We spend a lot of time at work. Forty hours a week for forty odd years adds up to a whopping 70 percent of your life spent in an office, says millennial career expert Jill Jacinto. And as such, “it’s only natural to become friends with your coworkers,” she points out. But Heather Huhman, a career coach and founder of Come Recommended, says, “in any relationship, it’s important to have boundaries,” and Jacinto agrees.
Here, according to our career experts, are six things you need to keep to yourself.
1. “That presentation totally sucked,” or any other unconstructive criticism
It’s not always easy, but according to Huhman, you should never give a coworker unconstructive criticism. “When you’re friends with a coworker, it can be tempting to just tell them like it is. But this isn’t always helpful.” Instead, Huhman says, “It’s better to discuss what mistakes were made and offer solutions to the problem.” A friend will appreciate your help — and your office will be better off for it, she says.
2. “I hate our boss,” or anything else derogatory about your employer.
You may loathe the person for whom you work and need to vent — but Jacinto warns you should not share your boss-related frustration with your coworker. “You never know what they might say you said about that boss to another team member, HR or worse, the boss you have been complaining about,” Jacinto points out. “A vent session could then be misconstrued that you were badmouthing your employer.”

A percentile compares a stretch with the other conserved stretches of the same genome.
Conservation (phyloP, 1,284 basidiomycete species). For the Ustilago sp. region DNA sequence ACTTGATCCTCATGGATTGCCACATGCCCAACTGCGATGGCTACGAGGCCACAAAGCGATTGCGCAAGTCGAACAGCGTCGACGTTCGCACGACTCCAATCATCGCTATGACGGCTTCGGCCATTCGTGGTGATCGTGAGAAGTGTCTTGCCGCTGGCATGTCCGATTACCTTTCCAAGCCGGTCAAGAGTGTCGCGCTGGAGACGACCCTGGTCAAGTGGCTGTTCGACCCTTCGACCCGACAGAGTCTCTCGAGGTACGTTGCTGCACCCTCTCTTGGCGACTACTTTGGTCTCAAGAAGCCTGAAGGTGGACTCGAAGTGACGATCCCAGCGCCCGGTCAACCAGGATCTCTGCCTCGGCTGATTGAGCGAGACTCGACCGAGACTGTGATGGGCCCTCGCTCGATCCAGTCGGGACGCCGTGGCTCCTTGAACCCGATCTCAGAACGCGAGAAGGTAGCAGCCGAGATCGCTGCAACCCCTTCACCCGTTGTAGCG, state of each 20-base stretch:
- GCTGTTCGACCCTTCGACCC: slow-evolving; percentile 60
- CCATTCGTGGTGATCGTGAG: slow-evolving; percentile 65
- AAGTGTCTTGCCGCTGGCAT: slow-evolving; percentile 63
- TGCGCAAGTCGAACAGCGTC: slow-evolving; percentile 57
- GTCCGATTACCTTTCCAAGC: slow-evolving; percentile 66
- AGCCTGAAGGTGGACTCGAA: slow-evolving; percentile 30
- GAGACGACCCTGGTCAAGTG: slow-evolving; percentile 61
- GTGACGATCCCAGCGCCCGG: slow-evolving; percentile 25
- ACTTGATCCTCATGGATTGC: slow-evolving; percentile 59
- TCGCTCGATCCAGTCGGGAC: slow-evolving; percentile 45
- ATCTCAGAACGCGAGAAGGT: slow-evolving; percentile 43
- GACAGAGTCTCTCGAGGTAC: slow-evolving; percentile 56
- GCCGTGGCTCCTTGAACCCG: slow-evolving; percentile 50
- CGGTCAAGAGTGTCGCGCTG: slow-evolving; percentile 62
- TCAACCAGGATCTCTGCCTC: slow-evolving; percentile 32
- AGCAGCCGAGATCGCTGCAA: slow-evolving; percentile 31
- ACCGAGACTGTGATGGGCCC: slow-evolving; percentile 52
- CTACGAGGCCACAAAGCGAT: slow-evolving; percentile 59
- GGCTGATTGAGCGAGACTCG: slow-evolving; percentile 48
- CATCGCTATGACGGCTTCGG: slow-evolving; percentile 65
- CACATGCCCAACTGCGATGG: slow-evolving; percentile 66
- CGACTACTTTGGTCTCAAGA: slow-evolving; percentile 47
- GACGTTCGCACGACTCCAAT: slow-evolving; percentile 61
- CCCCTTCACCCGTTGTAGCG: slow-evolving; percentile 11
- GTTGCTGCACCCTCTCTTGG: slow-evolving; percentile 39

3. “You’re the best salesperson in the office,” or whatever they want to hear.
Giving a coworker a compliment may seem harmless, but telling a white lie because it’s what your coworker wants to hear is never a good idea, warns Huhman. “When someone in the office is also a friend, it can be tempting to tell them they did a great job when their performance was actually subpar,” she admits. “But that does neither you nor them any favors, because they’ll continue to do below average work because you told them it was excellent.” The truth, however, will help everyone.
4. “You’ll never guess this about my client,” or any sensitive client details.
“It’s a given you should never badmouth a client to a coworker,” Jacinto says, “but you also need to make sure you are not releasing any of their private information across departments.” Jacinto recalls a client who was “burned badly in this situation when her work friend asked to see a client event list — which was highly classified,” she says. “Except, it’s against the rules to share that type of information and both of the people ended up getting fired for that incident. Do not let a simple file upload or email share put you in this situation.” Keep confidential information exactly that.
5. “Did you hear about what Amy did last night?” or any other office gossip.
Spreading office mates’ business — even with your work BFF — is never a good idea. “Chances are, you have more than one friend at work,” points out Huhman. “But that doesn’t give you the right to talk to one about another’s personal life. Even if the info seems harmless, it can negatively affect how your friend is perceived in the office.” So try to stick to facts and figures, and save the gossip for your out-of-office friends.
6. “I totally screwed up,” or any other admission of a big mistake.
Of course, mistakes happen. But, Jacinto warns, “do not publicize your mistakes to your work friends. Whether it’s an email that didn’t go out, a presentation that had the wrong data or negative client feedback, try not to spill the beans to your work friend.” Why? Because even though you grab coffee and catch up on your weekend plans, “you are still coworkers and competitors,” Jacinto says. “You never truly know how someone could use this information against you. They might not even realize it themselves until it’s just you and then up for the coveted promotion, raise or client.”